Jakarta. General Motors Indonesia has appointed a new president director to make the company profitable again after it closed its assembly plant outside Jakarta and continues to lose ground to Japanese rivals.
“Our aim right now is to stabilize the company in Indonesia,” Gaurav Gupta, the new president director of GM Indonesia, said recently.
“We want to make sure we are able to take care our customers, improve our dealer network and make sure we could engage our consumers on a regular basis.”
Gupta previously served as managing director of GM Vietnam before being appointed to head the Indonesia office in July. The previous GM Indonesia chief, Michael Dunne, resigned in February, and chief financial officer Pranav Bhatt served as interim president director until Gupta was named.
Gupta has worked for GM since 1997, from retail network operations regional manager for GM Asia Pacific, based in Singapore, to strategic business and utility vehicles director for GM India.
In his latest posting, he faces a stern test getting the company’s finances in order in a market where GM has long lagged behind Japanese automakers such as Toyota, Daihatsu and Honda.
GM Indonesia reported losses of $200 million from 2013 to 2014 due to a poor sales and high operating costs, and closed down its assembly plant in Bekasi, on the eastern outskirts of Jakarta, in June this year – just over two years after opening it to great fanfare to produce its Chevrolet Spin MPV.
The Spin was meant to compete against the best-selling models in the country, such as the Toyota Innova and Honda Mobilio, but failed to break the chokehold that the Japanese carmakers had on the market.
Gupta acknowledges that he comes into the market at a shaky time for the domestic car industry.
Sales in the first half of 2015 amounted to just over 525,000 units, down 18 percent from the same period last year, according to the manufacturers’ association, or Gaikindo. The association has cut its full-year sales target to 1.1 million this year, from initial target of 1.2 million, which would mark the second straight year of declining sales.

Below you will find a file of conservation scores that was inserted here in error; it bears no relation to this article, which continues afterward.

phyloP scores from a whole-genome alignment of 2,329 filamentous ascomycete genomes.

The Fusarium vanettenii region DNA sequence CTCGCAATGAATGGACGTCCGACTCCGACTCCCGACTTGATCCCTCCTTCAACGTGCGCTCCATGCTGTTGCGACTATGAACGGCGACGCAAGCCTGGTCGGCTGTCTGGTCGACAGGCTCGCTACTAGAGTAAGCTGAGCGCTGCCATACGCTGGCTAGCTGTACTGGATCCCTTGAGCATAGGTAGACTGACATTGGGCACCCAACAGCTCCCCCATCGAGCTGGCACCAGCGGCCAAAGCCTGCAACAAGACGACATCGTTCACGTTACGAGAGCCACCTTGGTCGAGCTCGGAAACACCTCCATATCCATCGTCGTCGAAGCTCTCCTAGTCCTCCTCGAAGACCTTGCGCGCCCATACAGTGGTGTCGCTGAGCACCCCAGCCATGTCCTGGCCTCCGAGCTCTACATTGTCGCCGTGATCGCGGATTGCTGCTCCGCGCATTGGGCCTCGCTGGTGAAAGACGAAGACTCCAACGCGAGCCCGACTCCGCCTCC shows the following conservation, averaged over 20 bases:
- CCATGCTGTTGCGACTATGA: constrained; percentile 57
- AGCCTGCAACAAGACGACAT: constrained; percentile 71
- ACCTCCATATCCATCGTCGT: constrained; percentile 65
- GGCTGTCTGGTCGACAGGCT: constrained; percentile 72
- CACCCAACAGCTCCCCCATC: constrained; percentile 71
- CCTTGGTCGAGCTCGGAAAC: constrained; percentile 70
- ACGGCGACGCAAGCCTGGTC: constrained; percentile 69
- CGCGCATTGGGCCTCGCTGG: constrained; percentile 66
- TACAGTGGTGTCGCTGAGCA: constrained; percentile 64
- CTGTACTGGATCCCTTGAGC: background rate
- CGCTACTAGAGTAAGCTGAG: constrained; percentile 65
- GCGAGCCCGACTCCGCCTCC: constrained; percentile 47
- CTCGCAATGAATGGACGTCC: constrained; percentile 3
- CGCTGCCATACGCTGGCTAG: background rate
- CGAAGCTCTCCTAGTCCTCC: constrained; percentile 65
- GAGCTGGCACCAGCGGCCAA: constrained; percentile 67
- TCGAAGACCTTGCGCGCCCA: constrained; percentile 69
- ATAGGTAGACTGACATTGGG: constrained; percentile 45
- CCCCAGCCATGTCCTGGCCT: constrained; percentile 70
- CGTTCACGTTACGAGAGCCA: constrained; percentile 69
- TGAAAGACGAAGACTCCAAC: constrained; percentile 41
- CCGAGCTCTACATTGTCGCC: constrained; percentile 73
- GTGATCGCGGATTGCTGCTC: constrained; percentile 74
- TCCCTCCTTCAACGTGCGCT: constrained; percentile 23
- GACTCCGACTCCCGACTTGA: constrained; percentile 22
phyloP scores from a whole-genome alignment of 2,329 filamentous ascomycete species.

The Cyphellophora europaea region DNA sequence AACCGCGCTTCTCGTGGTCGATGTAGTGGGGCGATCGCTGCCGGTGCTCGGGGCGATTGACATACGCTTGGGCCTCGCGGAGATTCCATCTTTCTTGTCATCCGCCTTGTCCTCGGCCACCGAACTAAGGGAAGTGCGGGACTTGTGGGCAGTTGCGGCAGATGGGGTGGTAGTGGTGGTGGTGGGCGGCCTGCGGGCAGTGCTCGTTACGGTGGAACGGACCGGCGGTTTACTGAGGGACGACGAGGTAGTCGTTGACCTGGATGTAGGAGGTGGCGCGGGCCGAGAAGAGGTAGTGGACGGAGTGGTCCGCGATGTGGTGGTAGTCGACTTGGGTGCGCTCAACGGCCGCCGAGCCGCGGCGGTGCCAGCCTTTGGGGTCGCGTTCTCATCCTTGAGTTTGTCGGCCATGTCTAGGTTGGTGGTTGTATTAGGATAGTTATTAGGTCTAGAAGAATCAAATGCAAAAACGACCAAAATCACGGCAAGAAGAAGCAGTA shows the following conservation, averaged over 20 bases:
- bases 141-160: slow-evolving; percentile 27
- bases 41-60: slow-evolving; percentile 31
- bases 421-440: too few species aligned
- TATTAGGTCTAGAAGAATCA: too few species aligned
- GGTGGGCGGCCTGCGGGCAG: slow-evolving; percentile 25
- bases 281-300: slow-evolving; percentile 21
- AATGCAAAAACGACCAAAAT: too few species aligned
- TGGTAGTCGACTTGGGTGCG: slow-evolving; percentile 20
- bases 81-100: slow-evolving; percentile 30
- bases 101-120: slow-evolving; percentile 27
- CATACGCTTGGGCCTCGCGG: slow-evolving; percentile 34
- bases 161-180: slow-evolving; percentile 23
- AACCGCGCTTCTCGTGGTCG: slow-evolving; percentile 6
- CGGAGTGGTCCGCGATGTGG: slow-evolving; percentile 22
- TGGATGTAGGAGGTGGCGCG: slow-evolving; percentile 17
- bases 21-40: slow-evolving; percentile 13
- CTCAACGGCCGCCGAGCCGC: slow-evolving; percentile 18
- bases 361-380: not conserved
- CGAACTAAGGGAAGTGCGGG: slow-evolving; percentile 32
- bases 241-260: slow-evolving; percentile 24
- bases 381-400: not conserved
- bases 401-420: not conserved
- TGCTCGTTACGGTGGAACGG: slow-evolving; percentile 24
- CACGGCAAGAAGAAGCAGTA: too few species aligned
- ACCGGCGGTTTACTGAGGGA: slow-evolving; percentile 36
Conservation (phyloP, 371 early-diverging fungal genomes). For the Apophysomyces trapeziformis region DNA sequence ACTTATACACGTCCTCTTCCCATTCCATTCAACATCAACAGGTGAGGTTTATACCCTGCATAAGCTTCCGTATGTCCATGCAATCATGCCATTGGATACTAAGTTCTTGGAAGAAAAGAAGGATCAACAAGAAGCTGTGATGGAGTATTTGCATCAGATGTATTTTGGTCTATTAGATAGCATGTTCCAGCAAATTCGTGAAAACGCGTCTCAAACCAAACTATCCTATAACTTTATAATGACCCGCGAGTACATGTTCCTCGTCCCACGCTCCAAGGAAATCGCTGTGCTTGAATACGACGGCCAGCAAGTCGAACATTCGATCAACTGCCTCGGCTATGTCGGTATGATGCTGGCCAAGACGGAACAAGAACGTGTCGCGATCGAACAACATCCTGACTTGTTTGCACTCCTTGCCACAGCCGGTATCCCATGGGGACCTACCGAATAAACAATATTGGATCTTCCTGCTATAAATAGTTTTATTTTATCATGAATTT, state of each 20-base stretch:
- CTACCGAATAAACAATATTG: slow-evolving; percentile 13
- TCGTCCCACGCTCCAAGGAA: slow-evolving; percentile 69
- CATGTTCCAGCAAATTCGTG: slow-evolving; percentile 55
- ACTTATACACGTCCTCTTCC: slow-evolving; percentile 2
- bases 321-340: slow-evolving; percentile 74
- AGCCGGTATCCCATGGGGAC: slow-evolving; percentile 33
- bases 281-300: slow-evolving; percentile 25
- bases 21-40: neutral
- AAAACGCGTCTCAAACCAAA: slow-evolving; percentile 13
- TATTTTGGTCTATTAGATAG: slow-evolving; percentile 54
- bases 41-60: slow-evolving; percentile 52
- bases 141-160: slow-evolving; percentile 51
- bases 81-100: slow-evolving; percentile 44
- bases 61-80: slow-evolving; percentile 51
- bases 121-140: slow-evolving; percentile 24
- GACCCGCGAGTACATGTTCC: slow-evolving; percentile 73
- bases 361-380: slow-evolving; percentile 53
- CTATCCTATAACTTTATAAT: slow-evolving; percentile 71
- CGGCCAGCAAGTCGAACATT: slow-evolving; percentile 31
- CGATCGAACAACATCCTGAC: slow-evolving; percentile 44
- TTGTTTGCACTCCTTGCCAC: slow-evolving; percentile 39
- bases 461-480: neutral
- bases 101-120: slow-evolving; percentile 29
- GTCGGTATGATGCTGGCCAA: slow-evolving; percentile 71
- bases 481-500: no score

“The current trend, which is lower than last year, is a bit worrisome for everybody, but we do understand there are investments being made and some policies being done by the government to build up the economy,” Gupta said.
“The fall in six or seven months will be difficult to recover in the next five months, but we are optimistic for the future and we will bend accordingly for the future.”
GM Indonesia continues to sell the Spin as well as the Chevrolet Orlando MPV and Captiva SUV which it imports from South Korea and Thailand, respectively. Unlike some other importers, it benefits from a lower import tax under Indonesia’s free-trade agreement with Asean countries and the bloc’s major trading partners: Japan, South Korea and India.
The arrangement also shields GM Indonesia from an increase in the import tax that took effect last month. Under that new policy, all vehicles imported from outside the FTA countries are now subjected to a 50 percent tax, up from the previous 40 percent, for completely built-up cars, and 10 percent for completely knocked-down cars.
Gupta said GM Indonesia was “supportive” of the policy.
“We really hope and wish that the policies that are implemented are going to be stable and consistent. That is very important for any company or any investors from a planning perspective,” he said.
Gupta said he had devised a new marketing strategy centered around consumers’ needs. This includes setting up better training programs for front-line employees in workshops and call centers, and providing a 24-hour help desk.
“Our objective will be to make the Chevrolet business into a sustainable and profitable business by focusing on our customers and keeping them as the center of everything we’re doing,” he said.
GM Indonesia will be among the carmakers taking part in the inaugural Gaikindo Indonesia International Auto Show, which opens at the Indonesia Convention and Exhibition (ICE) center in the BSD township west of Jakarta.
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